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How Can a Dentist Forge a Will for Your Uncle’s Millions?

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Five years after John Thomas died, his family is still embroiled in a court fight over his estate.

John Thomas was a retired mill worker. His will left his entire estate to a second cousin. However, earlier this year, a judge ruled that the will was forged. In a will caveat proceeding, the Court awarded the estate to Thomas’s nieces and nephews.

Pennsylvania Attorney General Josh Shapiro’s office is investigating, reports WTAE in the article “Allegations of forgery, fraud and homicide tied to multimillion-dollar estate of former mill worker.”

Thomas earned a modest income at American Bridge, but niece Carol Thomas said he made millions in the stock market. Despite his wealth, he lived in the modest home that he bought from his parents. In 2014, Carol and her relatives heard their uncle was in a nursing home, but they did not know where. She said they couldn’t find him, but they found out after it was too late.

John Thomas died in 2014 at a hospital, after being transferred from a nursing home. His death came with a surprise. His will directed that his entire estate be given to Tim Ungarean, a dentist and second cousin who had little contact with Carol Thomas’s family. Carol, her siblings, and cousins went to court to contest the will. They hired a handwriting expert who compared John Thomas’s signature on the will and power of attorney with other documents he’d previously signed. The expert said the will documents “were not executed by the same hand,” as the others signed by John Thomas.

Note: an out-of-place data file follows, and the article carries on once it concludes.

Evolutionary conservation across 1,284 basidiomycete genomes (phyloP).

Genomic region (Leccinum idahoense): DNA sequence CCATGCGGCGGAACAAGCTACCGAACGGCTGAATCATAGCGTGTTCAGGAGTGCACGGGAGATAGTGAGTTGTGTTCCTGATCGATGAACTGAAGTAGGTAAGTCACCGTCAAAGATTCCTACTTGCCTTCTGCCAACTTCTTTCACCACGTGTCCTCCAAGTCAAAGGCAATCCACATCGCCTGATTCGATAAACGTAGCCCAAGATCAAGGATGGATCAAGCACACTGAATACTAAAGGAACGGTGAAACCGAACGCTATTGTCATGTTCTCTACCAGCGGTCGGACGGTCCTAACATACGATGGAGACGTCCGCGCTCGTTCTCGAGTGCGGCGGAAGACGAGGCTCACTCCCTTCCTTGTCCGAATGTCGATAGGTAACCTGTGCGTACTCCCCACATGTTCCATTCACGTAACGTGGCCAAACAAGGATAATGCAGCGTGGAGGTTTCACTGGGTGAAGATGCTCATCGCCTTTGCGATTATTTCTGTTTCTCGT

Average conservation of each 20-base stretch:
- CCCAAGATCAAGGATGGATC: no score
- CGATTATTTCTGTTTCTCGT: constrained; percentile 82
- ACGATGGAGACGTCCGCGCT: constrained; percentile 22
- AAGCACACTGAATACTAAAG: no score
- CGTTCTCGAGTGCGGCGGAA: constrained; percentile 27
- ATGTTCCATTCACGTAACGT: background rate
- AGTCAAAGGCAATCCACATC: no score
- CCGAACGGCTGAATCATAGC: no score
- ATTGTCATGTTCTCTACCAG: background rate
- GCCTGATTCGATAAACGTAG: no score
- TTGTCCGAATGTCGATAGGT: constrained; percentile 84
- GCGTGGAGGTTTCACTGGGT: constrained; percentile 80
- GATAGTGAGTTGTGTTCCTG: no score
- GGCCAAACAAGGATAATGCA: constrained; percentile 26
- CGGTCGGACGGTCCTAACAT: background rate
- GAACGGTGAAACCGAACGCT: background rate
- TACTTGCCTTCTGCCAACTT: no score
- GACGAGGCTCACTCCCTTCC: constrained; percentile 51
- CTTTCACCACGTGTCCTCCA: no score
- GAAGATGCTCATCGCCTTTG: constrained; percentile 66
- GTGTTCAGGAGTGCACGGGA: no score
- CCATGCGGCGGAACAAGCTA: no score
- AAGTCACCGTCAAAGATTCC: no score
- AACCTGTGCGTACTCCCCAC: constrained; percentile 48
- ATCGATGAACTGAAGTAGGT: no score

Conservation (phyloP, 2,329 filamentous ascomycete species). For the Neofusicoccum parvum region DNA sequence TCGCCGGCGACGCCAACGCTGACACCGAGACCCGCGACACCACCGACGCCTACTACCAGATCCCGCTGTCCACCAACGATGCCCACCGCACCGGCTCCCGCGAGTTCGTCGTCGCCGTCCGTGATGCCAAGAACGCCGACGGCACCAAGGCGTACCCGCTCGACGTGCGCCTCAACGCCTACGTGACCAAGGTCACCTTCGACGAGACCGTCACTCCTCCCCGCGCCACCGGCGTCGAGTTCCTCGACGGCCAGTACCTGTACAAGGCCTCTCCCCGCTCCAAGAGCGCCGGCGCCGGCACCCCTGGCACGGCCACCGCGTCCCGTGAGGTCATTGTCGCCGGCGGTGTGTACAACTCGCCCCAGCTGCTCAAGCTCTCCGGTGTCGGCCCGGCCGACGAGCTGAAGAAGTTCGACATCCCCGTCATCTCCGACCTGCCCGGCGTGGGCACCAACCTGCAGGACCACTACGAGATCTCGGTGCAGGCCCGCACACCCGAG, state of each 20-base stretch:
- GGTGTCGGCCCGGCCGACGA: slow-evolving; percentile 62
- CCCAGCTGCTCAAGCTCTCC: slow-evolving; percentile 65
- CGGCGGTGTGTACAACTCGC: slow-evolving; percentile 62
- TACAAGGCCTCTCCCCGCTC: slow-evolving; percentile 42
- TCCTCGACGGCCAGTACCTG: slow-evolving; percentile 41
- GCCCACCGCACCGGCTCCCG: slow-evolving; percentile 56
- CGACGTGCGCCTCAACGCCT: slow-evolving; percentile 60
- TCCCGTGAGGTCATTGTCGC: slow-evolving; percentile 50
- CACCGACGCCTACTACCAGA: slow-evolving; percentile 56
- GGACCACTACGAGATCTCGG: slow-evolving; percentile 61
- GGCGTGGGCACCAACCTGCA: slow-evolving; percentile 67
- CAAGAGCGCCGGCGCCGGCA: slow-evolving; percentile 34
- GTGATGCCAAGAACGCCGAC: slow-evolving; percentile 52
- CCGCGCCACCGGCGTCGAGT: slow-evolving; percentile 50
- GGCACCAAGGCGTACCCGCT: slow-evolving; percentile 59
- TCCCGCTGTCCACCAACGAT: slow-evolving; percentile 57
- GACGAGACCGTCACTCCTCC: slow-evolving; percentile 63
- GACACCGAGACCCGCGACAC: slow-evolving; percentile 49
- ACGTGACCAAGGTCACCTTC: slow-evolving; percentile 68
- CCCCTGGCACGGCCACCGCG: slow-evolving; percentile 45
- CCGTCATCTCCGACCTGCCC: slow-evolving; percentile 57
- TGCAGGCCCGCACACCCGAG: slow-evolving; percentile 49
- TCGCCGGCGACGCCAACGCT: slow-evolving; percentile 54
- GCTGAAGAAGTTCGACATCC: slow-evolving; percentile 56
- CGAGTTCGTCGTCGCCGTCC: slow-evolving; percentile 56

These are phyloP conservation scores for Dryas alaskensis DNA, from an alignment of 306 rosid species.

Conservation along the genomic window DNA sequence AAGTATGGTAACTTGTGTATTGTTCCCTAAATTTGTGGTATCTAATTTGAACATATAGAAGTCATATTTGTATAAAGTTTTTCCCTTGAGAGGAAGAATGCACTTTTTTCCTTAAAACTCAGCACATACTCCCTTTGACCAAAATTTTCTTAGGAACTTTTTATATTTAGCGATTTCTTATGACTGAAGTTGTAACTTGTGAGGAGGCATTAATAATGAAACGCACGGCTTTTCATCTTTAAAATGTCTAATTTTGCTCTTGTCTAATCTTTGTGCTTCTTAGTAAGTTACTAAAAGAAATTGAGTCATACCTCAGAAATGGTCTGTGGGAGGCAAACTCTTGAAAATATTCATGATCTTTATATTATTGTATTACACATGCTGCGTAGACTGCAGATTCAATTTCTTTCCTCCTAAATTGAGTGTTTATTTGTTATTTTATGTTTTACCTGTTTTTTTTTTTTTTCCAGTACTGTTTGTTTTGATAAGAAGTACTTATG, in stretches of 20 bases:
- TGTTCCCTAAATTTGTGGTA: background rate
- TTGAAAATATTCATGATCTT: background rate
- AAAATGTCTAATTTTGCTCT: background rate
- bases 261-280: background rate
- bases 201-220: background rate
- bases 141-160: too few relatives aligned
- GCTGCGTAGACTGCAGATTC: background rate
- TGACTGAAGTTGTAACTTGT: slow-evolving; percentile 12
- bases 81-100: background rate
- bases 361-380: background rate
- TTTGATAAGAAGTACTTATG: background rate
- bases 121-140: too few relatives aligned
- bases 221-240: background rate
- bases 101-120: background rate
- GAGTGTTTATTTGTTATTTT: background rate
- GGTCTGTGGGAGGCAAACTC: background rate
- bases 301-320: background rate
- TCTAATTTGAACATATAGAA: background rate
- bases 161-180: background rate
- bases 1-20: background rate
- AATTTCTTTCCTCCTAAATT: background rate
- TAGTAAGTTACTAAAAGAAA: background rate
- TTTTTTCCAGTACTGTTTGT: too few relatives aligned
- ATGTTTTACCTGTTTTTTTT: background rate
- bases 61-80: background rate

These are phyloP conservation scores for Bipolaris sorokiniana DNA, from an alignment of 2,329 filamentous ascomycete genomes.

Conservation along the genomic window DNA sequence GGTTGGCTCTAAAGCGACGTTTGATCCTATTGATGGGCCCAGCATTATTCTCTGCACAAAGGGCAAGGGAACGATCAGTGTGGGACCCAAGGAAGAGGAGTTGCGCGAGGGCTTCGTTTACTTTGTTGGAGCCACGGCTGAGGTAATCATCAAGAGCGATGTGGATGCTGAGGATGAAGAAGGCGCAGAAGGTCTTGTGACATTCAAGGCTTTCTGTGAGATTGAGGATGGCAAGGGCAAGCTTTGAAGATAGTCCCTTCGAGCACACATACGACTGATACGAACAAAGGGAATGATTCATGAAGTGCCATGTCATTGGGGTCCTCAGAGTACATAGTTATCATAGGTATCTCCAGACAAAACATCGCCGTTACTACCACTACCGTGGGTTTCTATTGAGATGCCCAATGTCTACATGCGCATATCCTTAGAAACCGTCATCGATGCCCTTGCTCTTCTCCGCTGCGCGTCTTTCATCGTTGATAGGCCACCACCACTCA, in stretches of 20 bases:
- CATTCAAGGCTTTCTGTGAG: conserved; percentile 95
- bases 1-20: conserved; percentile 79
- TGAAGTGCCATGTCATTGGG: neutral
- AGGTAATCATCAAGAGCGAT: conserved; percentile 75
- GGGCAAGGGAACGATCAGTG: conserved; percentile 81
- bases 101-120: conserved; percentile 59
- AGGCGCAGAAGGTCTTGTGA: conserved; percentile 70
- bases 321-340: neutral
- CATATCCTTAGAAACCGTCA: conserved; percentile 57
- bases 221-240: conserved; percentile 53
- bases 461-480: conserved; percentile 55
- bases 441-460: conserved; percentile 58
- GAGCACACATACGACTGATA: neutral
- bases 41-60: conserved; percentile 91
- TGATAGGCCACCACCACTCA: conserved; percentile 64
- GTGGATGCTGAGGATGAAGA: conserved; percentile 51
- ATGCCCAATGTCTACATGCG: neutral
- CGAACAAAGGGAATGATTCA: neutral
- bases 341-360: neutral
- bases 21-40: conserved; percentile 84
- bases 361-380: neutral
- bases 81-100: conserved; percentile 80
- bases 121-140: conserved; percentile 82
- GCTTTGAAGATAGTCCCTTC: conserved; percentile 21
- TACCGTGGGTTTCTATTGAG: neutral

Judge Paul Lutty ruled that “the signatures on the will and accompanying documents are not that of decedent John Thomas.” The will was forged.

In court, Ungarean’s attorney said there was no forgery and that the evidence of forgery was completely unreliable. The attorney remarked that the most important thing in the case was that John Thomas signed the will and two witnesses were there when he signed it.

However, Judge Lutty ruled the witnesses were “not credible.”

Nursing home records show John Thomas repeatedly expressed concern about Ungarean. Thomas was buried in a local cemetery, but it’s hard to find his grave. That’s because cemetery records show Ungarean—who stood to inherit millions from Thomas’s estate—failed to pay for a headstone or even a marker at the grave.

Ungarean’s attorney filed an appeal. He isn’t contesting Lutty’s ruling that someone forged the will, but says a previous judge in the case wrongly refused to accept a settlement agreement.

Reference: WTAE (July 1, 2019) “Allegations of forgery, fraud and homicide tied to multimillion-dollar estate of former mill worker”